Collegium International

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International Ethical, Scientific and Political Collegium, also called Collegium International is a high-level group created in 2002.

Origin[edit]

The International Ethical, Political and Scientific Collegium is committed, according to its founders "to respond intelligently and forcefully to the decisive challenges facing humankind". An appeal[1] calling for the Collegium's establishment was made public in February 2002 in New York and its membership was officially presented on 2 April 2003 in Brussels before the European Parliament.

Collegium members and associate members, signatories of the Appeal, are scientists, philosophers and present and former Heads of State and Government.

Composition[edit]

Co-chaired by Michel Rocard, a former Prime Minister of France, and by Milan Kucan, who at the time of the Collegium's founding served as President of the Republic of Slovenia, the group's members[2] include:

The film-producer Sacha Goldman serves as the Collegium's Secretary General.

Open letters, public meetings, conferences, etc.[edit]

Declaration of Interdependence[edit]

The Collegium states its concerns in the Preamble to the Declaration of Interdependence:

Alerted by the dangers that threaten the equilibrium of the world and the future of humanity, the members of the International Ethical, Political and Scientific Collegium have identified four principal reasons as the origin of these dangers.

The first is a lack of orientation, vision or ethical practices in the exercise of political, economic, media, and technological power by those who hold it. Neither States nor multinational corporations nor other holders of effective power appear to express this vision. The United Nations identified the objectives to be achieved in order to respond to the major challenges of the new century; however, its normative function is weakened by the fragmentation of competences, between the various international organizations, and by the absence of an integrated mechanism, such as a world human rights jurisdiction, which would control the effective and indivisible application of all fundamental rights, whether civil, political, economic, cultural and/or social.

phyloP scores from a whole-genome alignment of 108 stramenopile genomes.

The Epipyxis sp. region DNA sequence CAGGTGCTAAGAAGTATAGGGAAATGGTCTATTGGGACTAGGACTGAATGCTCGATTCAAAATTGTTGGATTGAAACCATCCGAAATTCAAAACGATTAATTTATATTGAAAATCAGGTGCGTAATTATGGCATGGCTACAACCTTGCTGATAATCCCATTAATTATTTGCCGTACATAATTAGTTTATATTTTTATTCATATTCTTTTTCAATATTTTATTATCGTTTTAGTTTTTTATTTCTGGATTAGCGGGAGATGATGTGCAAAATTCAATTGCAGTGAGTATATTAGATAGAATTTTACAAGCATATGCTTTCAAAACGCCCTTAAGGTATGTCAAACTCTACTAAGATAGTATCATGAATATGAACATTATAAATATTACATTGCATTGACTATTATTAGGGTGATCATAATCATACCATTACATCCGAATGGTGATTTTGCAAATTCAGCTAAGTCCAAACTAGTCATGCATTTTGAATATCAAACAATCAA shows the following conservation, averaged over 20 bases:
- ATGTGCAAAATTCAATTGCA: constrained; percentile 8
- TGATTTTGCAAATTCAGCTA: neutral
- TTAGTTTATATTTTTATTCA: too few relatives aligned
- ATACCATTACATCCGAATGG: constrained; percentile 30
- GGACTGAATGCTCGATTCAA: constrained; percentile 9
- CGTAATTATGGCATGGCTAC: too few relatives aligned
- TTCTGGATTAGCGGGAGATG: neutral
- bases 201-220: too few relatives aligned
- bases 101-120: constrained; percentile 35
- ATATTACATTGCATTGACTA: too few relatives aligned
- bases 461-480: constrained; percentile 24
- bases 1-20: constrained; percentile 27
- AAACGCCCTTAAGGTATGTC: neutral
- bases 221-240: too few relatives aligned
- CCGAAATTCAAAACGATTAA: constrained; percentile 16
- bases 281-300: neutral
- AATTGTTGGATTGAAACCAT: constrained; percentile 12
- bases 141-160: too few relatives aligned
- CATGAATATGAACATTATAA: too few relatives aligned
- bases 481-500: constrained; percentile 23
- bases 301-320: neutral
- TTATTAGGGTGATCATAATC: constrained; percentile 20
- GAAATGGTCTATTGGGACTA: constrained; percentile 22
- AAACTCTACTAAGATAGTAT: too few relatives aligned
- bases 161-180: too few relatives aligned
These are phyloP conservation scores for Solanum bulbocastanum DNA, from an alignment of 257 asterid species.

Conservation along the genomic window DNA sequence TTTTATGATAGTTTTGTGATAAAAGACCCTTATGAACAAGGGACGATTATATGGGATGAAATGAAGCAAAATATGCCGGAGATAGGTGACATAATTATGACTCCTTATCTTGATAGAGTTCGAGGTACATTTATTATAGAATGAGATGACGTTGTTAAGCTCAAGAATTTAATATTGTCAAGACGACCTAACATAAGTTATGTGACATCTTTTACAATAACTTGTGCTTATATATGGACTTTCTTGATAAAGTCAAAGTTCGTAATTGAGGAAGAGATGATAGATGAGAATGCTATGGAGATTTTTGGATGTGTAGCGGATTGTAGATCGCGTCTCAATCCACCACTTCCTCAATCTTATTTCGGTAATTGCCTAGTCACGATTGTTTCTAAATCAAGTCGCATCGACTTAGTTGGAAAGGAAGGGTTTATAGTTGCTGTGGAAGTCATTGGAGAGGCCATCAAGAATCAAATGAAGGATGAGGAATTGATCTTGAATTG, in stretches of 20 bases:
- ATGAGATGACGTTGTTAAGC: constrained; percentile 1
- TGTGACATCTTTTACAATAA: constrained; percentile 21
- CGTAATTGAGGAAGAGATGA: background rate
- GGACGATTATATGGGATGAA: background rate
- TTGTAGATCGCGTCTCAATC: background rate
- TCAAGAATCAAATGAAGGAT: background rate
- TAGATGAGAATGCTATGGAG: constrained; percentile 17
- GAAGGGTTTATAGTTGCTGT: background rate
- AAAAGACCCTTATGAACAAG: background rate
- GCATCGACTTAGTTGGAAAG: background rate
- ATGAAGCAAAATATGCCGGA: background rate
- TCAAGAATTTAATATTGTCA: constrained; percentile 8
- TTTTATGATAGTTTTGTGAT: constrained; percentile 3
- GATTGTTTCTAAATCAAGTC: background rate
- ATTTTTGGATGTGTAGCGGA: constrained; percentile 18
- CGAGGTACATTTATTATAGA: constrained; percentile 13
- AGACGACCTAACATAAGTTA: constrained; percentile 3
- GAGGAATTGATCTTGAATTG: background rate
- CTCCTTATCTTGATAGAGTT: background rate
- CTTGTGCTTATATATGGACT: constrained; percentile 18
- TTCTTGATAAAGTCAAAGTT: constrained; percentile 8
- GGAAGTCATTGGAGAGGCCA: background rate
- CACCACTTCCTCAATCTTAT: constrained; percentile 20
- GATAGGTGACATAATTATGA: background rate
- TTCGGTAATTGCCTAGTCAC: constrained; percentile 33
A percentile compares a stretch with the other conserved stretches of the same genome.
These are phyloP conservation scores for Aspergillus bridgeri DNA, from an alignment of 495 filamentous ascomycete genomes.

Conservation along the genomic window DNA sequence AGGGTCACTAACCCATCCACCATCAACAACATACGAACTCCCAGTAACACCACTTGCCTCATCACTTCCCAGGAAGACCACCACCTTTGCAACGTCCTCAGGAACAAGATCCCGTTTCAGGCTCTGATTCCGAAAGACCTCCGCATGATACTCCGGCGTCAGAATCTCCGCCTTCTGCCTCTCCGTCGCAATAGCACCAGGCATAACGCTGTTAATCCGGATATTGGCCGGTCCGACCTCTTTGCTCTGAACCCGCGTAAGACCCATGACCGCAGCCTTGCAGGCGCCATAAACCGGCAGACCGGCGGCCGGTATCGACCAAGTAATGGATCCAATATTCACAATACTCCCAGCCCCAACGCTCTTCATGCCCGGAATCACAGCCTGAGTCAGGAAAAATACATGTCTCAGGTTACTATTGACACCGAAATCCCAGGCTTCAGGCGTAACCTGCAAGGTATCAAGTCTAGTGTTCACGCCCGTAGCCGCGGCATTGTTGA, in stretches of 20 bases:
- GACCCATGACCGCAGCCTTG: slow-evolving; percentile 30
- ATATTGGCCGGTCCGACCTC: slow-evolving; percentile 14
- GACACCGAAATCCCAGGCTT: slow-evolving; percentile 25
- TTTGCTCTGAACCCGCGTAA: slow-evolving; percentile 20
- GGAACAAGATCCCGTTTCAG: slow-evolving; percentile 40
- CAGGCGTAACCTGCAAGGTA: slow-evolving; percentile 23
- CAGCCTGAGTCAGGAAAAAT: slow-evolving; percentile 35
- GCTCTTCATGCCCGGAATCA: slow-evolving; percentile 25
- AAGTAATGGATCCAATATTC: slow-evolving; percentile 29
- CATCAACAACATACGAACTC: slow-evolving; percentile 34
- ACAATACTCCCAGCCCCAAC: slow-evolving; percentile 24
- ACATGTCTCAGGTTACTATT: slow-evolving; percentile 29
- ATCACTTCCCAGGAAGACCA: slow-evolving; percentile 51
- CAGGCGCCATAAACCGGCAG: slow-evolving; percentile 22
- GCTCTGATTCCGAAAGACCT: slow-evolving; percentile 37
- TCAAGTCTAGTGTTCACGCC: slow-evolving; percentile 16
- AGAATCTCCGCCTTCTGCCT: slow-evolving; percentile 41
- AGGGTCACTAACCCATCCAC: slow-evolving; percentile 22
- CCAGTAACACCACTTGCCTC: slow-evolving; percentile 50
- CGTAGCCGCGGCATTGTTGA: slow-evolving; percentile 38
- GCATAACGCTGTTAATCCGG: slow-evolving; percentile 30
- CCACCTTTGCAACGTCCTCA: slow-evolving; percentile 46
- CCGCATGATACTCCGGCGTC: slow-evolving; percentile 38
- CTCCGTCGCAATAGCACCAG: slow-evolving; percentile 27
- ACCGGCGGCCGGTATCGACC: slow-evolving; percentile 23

This ethical weakness is all the more serious given that there is an increasing deficit of responsibility: as globalization occurs, power is concentrated, but responsibility becomes diluted. Today, effective power is disseminated between economic, political, media, social, cultural, intellectual and religious players, without clearly predetermining the conditions and means of their responsibility with regard to the peoples and citizens concerned.

The second is the growing impact on human beings and the ecosystems, of the physical, biological, and atmospheric degradation of our world, with consequences manifested in a sporadic manner through droughts (and consequent desertification), floods, cyclones, climatic changes and the threats of irreversible pollution. The programs advocated at the world Conferences of Rio de Janeiro in 1992 and Johannesburg in 2002 for dealing with such threats, already insufficient solutions in relation to the risks, are afterwards ignored or misinterpreted.